Both the Migration Act and the Australian Citizenship Act rely on power to make laws with respect to “naturalisation and aliens” (section  51(xix) of the Constitution).

The High Court today (11 February 2020) has handed down a very interesting decision in relation to the question of who is an alien. Both of the Plaintiffs (who were not related to each other) were:

  1. born outside of Australia, one in New Zealand and the other in PNG;
  2. citizens of their respective birth countries and both had lived in Australia for a long time;
  3. both had their visas cancelled because they fell foul of the character test as a result of crimes they committed; and
  4. were both in immigration detention.

At this stage you may be asking what’s the issue? There is nothing remarkable about those facts. However, what sets this case apart is that both men were of aboriginal descent, one being a member of the Gungarri People and the other a descendant of the Kamilaroi group. Both were accepted as such by elders of those tribes. The legal issue that the High Court had to grapple with is whether the plaintiffs were “aliens” (clearly not the type in the photograph). If not, then the power to cancel their visas did not apply to them.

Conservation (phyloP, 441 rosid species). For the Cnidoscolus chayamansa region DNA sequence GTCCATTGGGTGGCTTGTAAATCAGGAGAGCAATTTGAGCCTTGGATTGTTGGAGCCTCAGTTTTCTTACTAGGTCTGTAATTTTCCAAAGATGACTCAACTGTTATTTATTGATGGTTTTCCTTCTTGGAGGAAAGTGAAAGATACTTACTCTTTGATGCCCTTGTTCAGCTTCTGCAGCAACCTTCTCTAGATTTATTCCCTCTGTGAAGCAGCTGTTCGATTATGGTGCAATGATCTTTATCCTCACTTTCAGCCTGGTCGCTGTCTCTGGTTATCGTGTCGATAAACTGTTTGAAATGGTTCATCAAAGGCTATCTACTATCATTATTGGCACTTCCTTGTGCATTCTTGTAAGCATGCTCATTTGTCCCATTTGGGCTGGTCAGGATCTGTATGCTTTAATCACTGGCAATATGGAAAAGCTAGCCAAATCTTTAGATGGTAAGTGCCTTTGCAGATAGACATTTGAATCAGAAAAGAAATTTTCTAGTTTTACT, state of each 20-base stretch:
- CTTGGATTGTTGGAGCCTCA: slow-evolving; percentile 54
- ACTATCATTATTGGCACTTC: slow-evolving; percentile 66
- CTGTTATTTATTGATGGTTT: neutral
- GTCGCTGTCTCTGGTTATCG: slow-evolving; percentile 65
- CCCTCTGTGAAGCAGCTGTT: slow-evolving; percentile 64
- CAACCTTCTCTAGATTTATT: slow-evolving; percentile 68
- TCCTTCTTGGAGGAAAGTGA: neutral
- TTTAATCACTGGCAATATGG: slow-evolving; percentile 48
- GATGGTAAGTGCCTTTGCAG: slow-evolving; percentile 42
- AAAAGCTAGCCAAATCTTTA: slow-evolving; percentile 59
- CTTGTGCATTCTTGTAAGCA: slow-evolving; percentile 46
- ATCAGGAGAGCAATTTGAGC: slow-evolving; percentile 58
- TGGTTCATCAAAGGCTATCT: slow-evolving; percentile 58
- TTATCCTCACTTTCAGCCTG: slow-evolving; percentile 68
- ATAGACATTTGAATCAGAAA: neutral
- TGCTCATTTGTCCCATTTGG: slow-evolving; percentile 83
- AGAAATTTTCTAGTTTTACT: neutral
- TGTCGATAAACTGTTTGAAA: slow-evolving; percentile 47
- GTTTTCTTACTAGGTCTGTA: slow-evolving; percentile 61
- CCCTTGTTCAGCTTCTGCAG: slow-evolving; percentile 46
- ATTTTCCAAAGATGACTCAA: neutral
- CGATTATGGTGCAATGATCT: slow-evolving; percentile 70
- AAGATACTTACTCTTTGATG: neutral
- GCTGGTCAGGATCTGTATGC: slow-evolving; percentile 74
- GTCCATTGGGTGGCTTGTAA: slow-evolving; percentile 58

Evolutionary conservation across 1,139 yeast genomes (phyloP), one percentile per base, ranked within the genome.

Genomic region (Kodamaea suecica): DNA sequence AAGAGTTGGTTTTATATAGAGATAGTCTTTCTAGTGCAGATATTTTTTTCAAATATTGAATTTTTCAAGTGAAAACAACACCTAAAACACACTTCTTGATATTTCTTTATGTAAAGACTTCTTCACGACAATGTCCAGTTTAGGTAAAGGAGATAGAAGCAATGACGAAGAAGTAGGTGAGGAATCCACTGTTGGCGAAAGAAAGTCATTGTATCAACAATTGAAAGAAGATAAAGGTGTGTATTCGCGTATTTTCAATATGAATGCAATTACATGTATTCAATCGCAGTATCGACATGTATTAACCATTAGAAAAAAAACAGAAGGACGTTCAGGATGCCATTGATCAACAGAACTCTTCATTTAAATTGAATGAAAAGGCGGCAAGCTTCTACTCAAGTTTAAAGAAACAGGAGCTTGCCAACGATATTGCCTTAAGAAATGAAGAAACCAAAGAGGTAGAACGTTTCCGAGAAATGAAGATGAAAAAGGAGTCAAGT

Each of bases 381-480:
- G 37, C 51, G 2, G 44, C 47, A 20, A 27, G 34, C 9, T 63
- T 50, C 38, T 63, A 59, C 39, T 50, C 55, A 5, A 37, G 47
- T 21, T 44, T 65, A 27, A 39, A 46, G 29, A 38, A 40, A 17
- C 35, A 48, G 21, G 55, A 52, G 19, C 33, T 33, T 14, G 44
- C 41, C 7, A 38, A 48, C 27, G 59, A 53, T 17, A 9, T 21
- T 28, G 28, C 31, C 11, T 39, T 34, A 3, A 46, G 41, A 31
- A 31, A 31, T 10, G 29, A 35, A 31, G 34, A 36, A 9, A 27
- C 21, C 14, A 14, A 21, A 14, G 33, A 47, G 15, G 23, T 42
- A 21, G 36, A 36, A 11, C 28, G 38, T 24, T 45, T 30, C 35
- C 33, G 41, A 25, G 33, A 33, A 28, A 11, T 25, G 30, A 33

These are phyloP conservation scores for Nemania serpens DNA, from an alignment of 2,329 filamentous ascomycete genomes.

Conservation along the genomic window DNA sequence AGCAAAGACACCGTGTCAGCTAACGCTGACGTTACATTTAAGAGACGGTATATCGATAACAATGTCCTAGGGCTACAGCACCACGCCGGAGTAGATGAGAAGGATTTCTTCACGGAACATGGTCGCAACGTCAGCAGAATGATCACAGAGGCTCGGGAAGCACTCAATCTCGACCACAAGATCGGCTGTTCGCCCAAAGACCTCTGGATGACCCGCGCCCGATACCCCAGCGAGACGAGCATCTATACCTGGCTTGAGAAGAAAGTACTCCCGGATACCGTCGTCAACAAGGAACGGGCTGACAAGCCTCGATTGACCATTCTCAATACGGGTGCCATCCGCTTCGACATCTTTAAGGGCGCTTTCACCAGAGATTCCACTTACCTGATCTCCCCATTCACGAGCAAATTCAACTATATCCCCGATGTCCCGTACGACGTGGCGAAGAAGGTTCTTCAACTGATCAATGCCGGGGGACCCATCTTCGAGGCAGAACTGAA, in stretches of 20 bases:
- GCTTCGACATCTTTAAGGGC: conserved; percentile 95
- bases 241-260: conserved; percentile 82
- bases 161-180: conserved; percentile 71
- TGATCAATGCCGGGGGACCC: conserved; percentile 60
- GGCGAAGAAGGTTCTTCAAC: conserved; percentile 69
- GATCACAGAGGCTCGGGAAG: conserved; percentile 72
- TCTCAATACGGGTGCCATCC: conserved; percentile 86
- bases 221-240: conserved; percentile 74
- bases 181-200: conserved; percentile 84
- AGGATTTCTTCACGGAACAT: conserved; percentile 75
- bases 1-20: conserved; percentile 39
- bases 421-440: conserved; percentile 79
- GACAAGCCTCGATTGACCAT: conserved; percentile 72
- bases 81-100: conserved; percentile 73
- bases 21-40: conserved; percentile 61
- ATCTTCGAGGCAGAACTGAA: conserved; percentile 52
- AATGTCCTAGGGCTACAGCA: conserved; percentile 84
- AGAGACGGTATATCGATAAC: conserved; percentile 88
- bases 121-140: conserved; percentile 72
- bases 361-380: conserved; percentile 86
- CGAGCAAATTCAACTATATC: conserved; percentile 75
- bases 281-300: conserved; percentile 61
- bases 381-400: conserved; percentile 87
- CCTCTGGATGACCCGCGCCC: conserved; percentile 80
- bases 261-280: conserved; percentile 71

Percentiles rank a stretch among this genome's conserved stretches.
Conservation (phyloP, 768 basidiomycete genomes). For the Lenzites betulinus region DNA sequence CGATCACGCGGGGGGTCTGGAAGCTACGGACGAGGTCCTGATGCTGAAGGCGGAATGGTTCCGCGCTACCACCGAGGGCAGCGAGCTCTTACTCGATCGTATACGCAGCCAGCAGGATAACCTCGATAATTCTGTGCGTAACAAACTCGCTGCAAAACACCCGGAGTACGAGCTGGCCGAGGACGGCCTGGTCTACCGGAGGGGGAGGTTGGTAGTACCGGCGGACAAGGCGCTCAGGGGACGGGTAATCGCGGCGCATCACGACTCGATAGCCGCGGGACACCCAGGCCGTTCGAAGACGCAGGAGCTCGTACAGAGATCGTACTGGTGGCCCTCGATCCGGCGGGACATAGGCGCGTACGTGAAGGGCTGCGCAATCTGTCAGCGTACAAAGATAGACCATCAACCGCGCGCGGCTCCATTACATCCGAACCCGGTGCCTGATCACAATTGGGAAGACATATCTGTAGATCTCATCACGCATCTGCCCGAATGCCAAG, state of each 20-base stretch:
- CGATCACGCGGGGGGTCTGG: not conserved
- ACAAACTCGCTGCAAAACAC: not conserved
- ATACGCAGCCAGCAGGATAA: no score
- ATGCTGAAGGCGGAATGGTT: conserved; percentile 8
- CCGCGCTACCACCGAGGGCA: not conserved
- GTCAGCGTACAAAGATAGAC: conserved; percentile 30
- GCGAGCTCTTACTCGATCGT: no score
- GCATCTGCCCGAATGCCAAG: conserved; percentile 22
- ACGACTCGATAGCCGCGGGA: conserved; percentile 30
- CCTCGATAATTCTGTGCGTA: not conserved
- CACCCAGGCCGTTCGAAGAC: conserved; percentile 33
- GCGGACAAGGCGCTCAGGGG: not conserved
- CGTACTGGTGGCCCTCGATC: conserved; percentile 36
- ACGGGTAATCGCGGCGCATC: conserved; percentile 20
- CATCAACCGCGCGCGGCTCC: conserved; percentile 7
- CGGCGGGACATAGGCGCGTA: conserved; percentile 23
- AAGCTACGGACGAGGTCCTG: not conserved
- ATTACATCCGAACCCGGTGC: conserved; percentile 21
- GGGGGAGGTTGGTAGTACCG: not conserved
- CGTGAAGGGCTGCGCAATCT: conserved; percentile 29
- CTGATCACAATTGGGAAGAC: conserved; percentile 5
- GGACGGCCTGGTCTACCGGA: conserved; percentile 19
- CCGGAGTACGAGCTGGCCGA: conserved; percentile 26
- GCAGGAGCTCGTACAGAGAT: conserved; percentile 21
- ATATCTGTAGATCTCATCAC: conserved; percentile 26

The judgment is long and complicated and each of the seven judges gave their own reasons. The net result is that by majority (Justices Bell, Nettle, Gordon and Edelman) of 4:3  it was found that aboriginal Australians, even if foreign citizens, are not aliens. There may be exceptions to that if they had, for example, renounced their aboriginal identity.

Although the judgments are long (468 paragraphs) and complicated, it is interesting to see how the court considers issues such as: what is aboriginally as per the test set out in Mabo?; the effect of white settlement and federation (prior to which there were no aliens); and whether the argument was effectively for a race based limitation to constitutional power? There is a long discussion about the previous “alien cases” that have been before the Court.

The High Court has helpfully published a short summary of the case or if you’re up for a longer read: Love v Commonwealth of Australia; Thoms v Commonwealth of Australia [2020] HCA 3.

Creative commons acknowledgment for the photograph.

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